- Dimke: ‘I’m not going to retire’
- IMRF responds: Pay spiking against the rules
- Bill limits automated license plate readers
- Private uni’s subject to FOIA says House
- Guest Commentary: Earth Day or April Fools Day?
- State Roundup: Concerns raised about proposed change in DUI pot standard
- Bill would decrease pot penalties; small amounts would draw only ticket, fine
- Senate votes to restore human service cuts; bill moves to House for consideration
- Bill to restrict red light cameras passes House
- State Roundup: Budget fix in current FY not yet done
Bookcase for Every Child project hosts fund-raiser Feb. 14
Online Staff Report
DEKALB, Ill. — A fund-raising dinner aims to help local children from low-income families break the cycle of poverty — with books.
According to the National Institute for Literacy, 43 percent of American adults with poor literacy skills live in poverty. A 2011 study by the Annie E. Casey Foundation found that children who do not read at grade level by the third grade are four times more likely to drop out of school than proficient readers. Poor readers who also live in poverty are six times less likely to graduate.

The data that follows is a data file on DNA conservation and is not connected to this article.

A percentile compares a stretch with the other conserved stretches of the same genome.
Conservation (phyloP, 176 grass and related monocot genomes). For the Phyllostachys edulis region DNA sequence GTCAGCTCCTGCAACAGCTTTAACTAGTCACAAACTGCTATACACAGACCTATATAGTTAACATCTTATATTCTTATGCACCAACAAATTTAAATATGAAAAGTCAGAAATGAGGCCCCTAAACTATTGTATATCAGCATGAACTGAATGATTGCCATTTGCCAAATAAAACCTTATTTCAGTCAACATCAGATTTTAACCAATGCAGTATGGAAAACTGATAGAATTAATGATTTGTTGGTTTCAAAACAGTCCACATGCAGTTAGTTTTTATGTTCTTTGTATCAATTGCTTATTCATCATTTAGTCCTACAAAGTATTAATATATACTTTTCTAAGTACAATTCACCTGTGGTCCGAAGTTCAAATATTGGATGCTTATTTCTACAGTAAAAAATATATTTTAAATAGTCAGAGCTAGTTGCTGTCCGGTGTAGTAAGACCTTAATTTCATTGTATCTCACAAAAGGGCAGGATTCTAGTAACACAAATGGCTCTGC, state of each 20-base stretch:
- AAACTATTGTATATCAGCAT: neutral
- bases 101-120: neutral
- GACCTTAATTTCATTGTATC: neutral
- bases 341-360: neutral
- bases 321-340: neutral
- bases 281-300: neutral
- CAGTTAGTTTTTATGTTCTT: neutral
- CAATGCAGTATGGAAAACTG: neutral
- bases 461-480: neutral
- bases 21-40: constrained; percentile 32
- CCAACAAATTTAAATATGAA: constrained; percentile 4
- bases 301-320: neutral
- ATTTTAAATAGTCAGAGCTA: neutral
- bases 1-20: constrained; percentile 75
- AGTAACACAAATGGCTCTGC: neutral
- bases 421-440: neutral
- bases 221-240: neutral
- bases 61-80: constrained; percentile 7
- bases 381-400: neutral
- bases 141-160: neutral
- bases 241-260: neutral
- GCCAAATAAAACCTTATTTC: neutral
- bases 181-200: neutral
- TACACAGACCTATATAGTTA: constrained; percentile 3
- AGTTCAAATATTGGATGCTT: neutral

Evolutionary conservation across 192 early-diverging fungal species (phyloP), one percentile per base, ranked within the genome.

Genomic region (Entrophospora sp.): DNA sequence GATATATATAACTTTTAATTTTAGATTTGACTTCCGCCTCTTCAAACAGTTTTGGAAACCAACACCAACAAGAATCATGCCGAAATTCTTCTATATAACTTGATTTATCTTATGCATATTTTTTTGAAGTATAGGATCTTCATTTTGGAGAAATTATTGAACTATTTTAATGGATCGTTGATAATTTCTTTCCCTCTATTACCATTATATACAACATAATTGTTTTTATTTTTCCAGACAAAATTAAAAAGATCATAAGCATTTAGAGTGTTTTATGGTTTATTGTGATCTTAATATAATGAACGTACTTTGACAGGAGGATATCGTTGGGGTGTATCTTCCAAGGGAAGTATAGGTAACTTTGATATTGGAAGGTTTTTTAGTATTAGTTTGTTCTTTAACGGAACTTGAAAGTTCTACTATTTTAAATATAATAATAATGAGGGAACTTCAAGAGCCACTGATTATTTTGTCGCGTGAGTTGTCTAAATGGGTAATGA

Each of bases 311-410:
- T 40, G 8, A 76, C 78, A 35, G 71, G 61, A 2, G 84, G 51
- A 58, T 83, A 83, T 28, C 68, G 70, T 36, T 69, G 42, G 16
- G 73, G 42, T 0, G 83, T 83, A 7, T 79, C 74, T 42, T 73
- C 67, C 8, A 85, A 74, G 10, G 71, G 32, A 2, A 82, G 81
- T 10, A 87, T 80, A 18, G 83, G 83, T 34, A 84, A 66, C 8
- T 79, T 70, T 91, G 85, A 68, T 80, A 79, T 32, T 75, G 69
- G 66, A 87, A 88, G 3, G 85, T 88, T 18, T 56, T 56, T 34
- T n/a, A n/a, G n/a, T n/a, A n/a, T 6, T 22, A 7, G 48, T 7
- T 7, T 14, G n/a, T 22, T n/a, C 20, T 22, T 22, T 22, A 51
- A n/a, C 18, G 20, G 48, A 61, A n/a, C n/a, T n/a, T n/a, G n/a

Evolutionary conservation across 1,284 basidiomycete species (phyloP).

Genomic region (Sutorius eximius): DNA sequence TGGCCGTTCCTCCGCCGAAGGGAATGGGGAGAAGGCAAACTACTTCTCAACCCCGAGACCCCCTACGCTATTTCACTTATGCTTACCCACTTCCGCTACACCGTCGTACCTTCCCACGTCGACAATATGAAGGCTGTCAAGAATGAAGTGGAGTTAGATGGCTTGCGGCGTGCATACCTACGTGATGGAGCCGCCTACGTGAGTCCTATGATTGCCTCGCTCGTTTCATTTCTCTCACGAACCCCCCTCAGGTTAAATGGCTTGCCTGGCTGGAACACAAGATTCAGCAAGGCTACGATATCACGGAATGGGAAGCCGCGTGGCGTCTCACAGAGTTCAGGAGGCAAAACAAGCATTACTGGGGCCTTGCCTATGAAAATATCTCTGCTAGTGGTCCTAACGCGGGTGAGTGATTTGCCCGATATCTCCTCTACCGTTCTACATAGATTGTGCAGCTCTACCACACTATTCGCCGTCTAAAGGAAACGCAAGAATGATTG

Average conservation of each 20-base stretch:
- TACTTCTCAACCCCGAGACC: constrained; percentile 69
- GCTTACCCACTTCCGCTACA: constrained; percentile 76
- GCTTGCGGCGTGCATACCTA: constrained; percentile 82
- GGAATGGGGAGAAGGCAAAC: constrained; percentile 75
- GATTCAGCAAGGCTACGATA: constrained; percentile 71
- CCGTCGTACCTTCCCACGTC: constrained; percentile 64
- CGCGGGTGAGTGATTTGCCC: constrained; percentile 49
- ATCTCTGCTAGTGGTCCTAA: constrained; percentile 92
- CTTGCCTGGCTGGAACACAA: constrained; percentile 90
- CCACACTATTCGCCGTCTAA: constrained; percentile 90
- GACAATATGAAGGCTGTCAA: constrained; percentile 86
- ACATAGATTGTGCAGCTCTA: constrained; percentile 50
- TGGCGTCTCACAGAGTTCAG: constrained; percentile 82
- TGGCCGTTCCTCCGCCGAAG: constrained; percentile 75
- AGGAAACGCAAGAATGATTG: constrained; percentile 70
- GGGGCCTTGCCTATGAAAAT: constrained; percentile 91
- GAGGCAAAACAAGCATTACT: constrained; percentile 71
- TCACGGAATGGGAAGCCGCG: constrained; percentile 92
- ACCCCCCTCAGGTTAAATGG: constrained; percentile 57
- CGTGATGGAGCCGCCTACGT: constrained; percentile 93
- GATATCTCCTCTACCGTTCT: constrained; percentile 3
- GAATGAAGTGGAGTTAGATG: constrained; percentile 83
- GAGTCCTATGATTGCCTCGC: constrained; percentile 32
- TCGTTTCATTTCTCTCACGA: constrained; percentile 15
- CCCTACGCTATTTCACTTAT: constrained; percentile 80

The Bookcase for Every Child project aims to break that cycle by encouraging early literacy. Many low-income families have no books of their own for parents to help their children develop reading skills and a love for reading.
Through the DeKalb/Sycamore Bookcase Project, 50 local children will receive handcrafted oak bookcases and a collection of new or gently-used preschool-level books of their very own. The bookcases are built by volunteers, and each bears a nameplate engraved with the child’s name. The bookcases will be presented to children at a banquet in the spring.
In 2011, the all-volunteer project’s first year, 50 families from Two Rivers Head Start received beautiful oak bookcases, each containing 30 or more books.
Thursday, Feb. 14, a fund-raising banquet will be held to raise money for materials and to collect books to stock the bookcases. The dinner will begin at 6 p.m. in the cafeteria at DeKalb High School, 501 W. Dresser Road in DeKalb, Ill. Guests will have a choice of a spaghetti or polish sausage entrée.
Tickets are $15.95 each, or tables of eight are available for $125. For the price of a book, diners can enjoy a meal and entertainment provided by the Harambee Percussion Ensemble, a drumming corps based in DeKalb elementary schools. Each diner will also receive a free copy of Learning, Earning and Giving Back, a guide to a happy and successful life by nationally-syndicated columnist Jim Davidson, the founder of A Bookcase for Every Child.
Guests are invited to bring new or very gently-used books appropriate for children ages 3-5. No religious texts or books for older readers, please.
Tickets can be purchased in advance or reserved and held at the door. For tickets or reservations, call John Rey at (815) 758-8577 or send your name, address, number of tickets desired and a check made payable to the DeKalb/Sycamore Bookcase Project to P.O. Box 1174, DeKalb, IL 60115. Reservations must be received by Feb. 5. Call Rey for more information.
Posted Jan. 30, 2013